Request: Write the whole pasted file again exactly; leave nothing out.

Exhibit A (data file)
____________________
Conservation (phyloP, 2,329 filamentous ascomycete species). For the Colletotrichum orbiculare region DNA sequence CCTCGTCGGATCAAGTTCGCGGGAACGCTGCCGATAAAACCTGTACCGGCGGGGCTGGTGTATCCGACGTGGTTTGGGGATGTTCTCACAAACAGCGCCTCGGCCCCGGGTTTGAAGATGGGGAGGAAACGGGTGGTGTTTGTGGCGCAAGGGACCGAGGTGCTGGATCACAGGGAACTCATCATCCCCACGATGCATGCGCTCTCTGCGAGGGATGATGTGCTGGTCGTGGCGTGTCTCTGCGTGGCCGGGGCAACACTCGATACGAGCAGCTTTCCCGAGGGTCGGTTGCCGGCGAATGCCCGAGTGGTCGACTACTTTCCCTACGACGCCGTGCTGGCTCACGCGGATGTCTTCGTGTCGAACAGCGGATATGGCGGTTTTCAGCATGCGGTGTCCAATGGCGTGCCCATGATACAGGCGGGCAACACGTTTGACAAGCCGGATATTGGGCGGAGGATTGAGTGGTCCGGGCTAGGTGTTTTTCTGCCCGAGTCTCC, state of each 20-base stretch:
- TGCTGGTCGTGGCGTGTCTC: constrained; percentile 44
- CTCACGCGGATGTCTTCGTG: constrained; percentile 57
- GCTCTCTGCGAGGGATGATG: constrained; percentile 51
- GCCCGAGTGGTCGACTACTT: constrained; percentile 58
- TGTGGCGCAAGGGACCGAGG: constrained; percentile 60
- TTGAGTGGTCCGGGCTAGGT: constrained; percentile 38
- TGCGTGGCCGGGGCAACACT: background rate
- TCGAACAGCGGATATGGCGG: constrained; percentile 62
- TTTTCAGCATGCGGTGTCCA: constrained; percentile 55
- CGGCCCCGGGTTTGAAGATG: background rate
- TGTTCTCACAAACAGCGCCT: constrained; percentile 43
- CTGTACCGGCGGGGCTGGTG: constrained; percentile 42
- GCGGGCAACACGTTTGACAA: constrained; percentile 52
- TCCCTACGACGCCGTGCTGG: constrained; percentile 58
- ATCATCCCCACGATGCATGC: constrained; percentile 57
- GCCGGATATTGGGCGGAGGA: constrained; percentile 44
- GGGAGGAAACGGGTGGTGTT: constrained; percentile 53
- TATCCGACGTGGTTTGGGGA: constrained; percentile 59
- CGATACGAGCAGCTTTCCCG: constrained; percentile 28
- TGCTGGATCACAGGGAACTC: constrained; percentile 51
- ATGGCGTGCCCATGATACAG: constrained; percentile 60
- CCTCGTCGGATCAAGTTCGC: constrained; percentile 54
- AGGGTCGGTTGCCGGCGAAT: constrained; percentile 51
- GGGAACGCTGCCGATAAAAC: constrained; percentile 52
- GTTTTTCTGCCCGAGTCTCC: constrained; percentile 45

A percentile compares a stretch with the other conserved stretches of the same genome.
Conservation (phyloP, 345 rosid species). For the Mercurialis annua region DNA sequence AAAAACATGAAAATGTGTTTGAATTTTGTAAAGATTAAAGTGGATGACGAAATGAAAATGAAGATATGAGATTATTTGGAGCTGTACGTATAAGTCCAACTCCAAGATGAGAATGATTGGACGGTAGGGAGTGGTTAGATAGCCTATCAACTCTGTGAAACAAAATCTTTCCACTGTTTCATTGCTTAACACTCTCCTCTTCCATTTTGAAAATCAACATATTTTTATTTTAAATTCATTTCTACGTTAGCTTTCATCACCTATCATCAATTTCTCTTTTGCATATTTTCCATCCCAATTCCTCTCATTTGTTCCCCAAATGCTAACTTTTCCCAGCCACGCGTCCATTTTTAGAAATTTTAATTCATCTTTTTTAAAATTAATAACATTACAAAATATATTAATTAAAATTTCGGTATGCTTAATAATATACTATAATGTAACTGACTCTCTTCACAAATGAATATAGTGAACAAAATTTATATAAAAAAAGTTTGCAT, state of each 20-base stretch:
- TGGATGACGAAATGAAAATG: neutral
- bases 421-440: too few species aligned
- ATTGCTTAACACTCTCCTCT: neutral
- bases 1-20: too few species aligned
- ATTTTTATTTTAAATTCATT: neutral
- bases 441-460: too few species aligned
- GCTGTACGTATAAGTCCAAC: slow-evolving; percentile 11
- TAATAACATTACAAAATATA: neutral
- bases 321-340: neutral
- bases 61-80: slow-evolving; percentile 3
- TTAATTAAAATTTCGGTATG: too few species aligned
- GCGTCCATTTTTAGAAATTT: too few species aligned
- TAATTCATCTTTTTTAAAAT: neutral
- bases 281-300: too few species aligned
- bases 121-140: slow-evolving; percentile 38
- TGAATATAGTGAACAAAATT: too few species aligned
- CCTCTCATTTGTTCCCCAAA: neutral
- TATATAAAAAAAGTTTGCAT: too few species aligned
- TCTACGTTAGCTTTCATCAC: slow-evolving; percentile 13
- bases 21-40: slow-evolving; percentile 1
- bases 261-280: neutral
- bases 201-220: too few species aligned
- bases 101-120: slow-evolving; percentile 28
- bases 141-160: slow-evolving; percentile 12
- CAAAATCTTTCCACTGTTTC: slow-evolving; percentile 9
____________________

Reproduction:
Conservation (phyloP, 2,329 filamentous ascomycete species). For the Colletotrichum orbiculare region DNA sequence CCTCGTCGGATCAAGTTCGCGGGAACGCTGCCGATAAAACCTGTACCGGCGGGGCTGGTGTATCCGACGTGGTTTGGGGATGTTCTCACAAACAGCGCCTCGGCCCCGGGTTTGAAGATGGGGAGGAAACGGGTGGTGTTTGTGGCGCAAGGGACCGAGGTGCTGGATCACAGGGAACTCATCATCCCCACGATGCATGCGCTCTCTGCGAGGGATGATGTGCTGGTCGTGGCGTGTCTCTGCGTGGCCGGGGCAACACTCGATACGAGCAGCTTTCCCGAGGGTCGGTTGCCGGCGAATGCCCGAGTGGTCGACTACTTTCCCTACGACGCCGTGCTGGCTCACGCGGATGTCTTCGTGTCGAACAGCGGATATGGCGGTTTTCAGCATGCGGTGTCCAATGGCGTGCCCATGATACAGGCGGGCAACACGTTTGACAAGCCGGATATTGGGCGGAGGATTGAGTGGTCCGGGCTAGGTGTTTTTCTGCCCGAGTCTCC, state of each 20-base stretch:
- TGCTGGTCGTGGCGTGTCTC: constrained; percentile 44
- CTCACGCGGATGTCTTCGTG: constrained; percentile 57
- GCTCTCTGCGAGGGATGATG: constrained; percentile 51
- GCCCGAGTGGTCGACTACTT: constrained; percentile 58
- TGTGGCGCAAGGGACCGAGG: constrained; percentile 60
- TTGAGTGGTCCGGGCTAGGT: constrained; percentile 38
- TGCGTGGCCGGGGCAACACT: background rate
- TCGAACAGCGGATATGGCGG: constrained; percentile 62
- TTTTCAGCATGCGGTGTCCA: constrained; percentile 55
- CGGCCCCGGGTTTGAAGATG: background rate
- TGTTCTCACAAACAGCGCCT: constrained; percentile 43
- CTGTACCGGCGGGGCTGGTG: constrained; percentile 42
- GCGGGCAACACGTTTGACAA: constrained; percentile 52
- TCCCTACGACGCCGTGCTGG: constrained; percentile 58
- ATCATCCCCACGATGCATGC: constrained; percentile 57
- GCCGGATATTGGGCGGAGGA: constrained; percentile 44
- GGGAGGAAACGGGTGGTGTT: constrained; percentile 53
- TATCCGACGTGGTTTGGGGA: constrained; percentile 59
- CGATACGAGCAGCTTTCCCG: constrained; percentile 28
- TGCTGGATCACAGGGAACTC: constrained; percentile 51
- ATGGCGTGCCCATGATACAG: constrained; percentile 60
- CCTCGTCGGATCAAGTTCGC: constrained; percentile 54
- AGGGTCGGTTGCCGGCGAAT: constrained; percentile 51
- GGGAACGCTGCCGATAAAAC: constrained; percentile 52
- GTTTTTCTGCCCGAGTCTCC: constrained; percentile 45

A percentile compares a stretch with the other conserved stretches of the same genome.
Conservation (phyloP, 345 rosid species). For the Mercurialis annua region DNA sequence AAAAACATGAAAATGTGTTTGAATTTTGTAAAGATTAAAGTGGATGACGAAATGAAAATGAAGATATGAGATTATTTGGAGCTGTACGTATAAGTCCAACTCCAAGATGAGAATGATTGGACGGTAGGGAGTGGTTAGATAGCCTATCAACTCTGTGAAACAAAATCTTTCCACTGTTTCATTGCTTAACACTCTCCTCTTCCATTTTGAAAATCAACATATTTTTATTTTAAATTCATTTCTACGTTAGCTTTCATCACCTATCATCAATTTCTCTTTTGCATATTTTCCATCCCAATTCCTCTCATTTGTTCCCCAAATGCTAACTTTTCCCAGCCACGCGTCCATTTTTAGAAATTTTAATTCATCTTTTTTAAAATTAATAACATTACAAAATATATTAATTAAAATTTCGGTATGCTTAATAATATACTATAATGTAACTGACTCTCTTCACAAATGAATATAGTGAACAAAATTTATATAAAAAAAGTTTGCAT, state of each 20-base stretch:
- TGGATGACGAAATGAAAATG: neutral
- bases 421-440: too few species aligned
- ATTGCTTAACACTCTCCTCT: neutral
- bases 1-20: too few species aligned
- ATTTTTATTTTAAATTCATT: neutral
- bases 441-460: too few species aligned
- GCTGTACGTATAAGTCCAAC: slow-evolving; percentile 11
- TAATAACATTACAAAATATA: neutral
- bases 321-340: neutral
- bases 61-80: slow-evolving; percentile 3
- TTAATTAAAATTTCGGTATG: too few species aligned
- GCGTCCATTTTTAGAAATTT: too few species aligned
- TAATTCATCTTTTTTAAAAT: neutral
- bases 281-300: too few species aligned
- bases 121-140: slow-evolving; percentile 38
- TGAATATAGTGAACAAAATT: too few species aligned
- CCTCTCATTTGTTCCCCAAA: neutral
- TATATAAAAAAAGTTTGCAT: too few species aligned
- TCTACGTTAGCTTTCATCAC: slow-evolving; percentile 13
- bases 21-40: slow-evolving; percentile 1
- bases 261-280: neutral
- bases 201-220: too few species aligned
- bases 101-120: slow-evolving; percentile 28
- bases 141-160: slow-evolving; percentile 12
- CAAAATCTTTCCACTGTTTC: slow-evolving; percentile 9